What to do about Turkey?

Written by on October 17, 2017 in Perspectives - Comments Off on What to do about Turkey?

Turkey will be on the menu as European leaders meet for dinner in Brussels on October 19, but it won’t be a happy meal. Relations between the EU and Turkey have deteriorated sharply over the past few months and are likely to decline further. Europe has few good options in this deteriorating relationship, but it should not allow the increasingly loud voices to force its hand on an issue of long-term strategic concern.

No one is delusional about Turkey’s current state. President Erdogan’s consolidation of power continues, as do widespread purges following the failed coup attempt in July 2016. His repeated anti-European rhetoric is not just red meat for Turkey’s foes, but has also alienated Turkey’s friends in Europe. The arrest of Europeans and dual nationals has further made Turkey a toxic domestic issue in several European countries. In Germany, polls now show that only 3 percent of the population considers Turkey a reliable partner – Russia gets 21 per cent.

Meanwhile in Turkey, Europe is seen as a hypocrite that lies about wanting Turkey as a member and whines about human rights but then enters into a transactional deal to keep refugees out. Few believe that the EU will ever let Turkey become a member. They point to the rise of anti-Islamic and anti-Turkish sentiments in Europe as well as skeptical voices in leading capitals. Even the liberal opposition in Turkey is deeply disappointed by the EU who they see as having given up on its principles and values by being too soft on Ankara.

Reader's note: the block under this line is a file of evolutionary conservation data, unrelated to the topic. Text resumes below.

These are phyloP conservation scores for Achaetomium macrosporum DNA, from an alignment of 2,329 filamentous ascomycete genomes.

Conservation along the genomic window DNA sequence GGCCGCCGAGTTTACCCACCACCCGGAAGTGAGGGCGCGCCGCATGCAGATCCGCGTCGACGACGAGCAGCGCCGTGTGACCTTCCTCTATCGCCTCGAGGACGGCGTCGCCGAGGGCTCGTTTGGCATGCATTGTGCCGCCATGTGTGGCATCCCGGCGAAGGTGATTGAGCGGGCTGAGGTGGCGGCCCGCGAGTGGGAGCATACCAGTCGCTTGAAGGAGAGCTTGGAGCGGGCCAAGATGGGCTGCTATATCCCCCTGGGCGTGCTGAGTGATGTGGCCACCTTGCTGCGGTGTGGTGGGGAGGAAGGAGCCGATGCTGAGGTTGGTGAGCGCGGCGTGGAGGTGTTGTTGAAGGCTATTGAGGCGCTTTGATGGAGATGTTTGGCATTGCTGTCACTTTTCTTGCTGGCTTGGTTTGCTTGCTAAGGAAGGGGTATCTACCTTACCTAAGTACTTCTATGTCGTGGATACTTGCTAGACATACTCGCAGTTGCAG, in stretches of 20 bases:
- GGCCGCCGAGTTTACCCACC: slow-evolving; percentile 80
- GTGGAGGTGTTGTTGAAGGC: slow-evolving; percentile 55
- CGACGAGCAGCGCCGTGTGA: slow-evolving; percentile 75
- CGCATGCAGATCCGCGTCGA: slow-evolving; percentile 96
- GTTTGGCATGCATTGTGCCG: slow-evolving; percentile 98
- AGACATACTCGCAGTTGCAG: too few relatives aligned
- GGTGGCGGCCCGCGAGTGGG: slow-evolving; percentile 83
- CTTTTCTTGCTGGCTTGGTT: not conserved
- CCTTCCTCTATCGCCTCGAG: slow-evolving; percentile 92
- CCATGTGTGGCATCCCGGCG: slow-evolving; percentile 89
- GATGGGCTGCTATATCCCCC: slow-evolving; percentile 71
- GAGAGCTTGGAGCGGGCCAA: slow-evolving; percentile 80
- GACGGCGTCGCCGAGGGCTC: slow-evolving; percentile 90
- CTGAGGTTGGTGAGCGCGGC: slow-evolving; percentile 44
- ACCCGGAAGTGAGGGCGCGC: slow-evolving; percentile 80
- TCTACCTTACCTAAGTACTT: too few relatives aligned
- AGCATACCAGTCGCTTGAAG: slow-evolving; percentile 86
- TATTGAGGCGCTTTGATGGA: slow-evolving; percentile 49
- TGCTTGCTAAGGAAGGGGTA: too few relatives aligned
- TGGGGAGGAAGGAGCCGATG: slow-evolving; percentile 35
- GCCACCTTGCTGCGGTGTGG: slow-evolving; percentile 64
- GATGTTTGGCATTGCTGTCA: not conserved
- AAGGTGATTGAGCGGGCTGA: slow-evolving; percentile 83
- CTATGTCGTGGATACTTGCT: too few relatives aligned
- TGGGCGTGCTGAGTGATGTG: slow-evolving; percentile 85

To continue reading, please visit the website of the European Council on Foreign Relations

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About the Author

Fredrik Wesslau is Director of the Wider Europe Programme and senior policy fellow at ECFR. He has spent the past decade working for the EU, OSCE, and UN on conflicts and crisis management in the Balkans, South Caucasus, and Africa. He served as political adviser to the EU Special Representative for the South Caucasus with a particular focus on the Russia-Georgia conflict between 2008 and 2011. Prior to that he spent several years in Kosovo where he worked for the OSCE and UN, including as Special Adviser to the UN SRSG.Most recently, Fredrik worked on Africa as Country Representative for an EU counter-piracy mission operating off the Horn of Africa and as political adviser to the EUSR for Sudan and South Sudan. Fredrik is the author of The Political Adviser's Handbook and has previously worked as a journalist, writing mainly for the International Herald Tribune. He has masters degrees from Columbia University (SIPA) and Sciences Po Paris and an Bachelor's degree in international relations from the London School of Economics.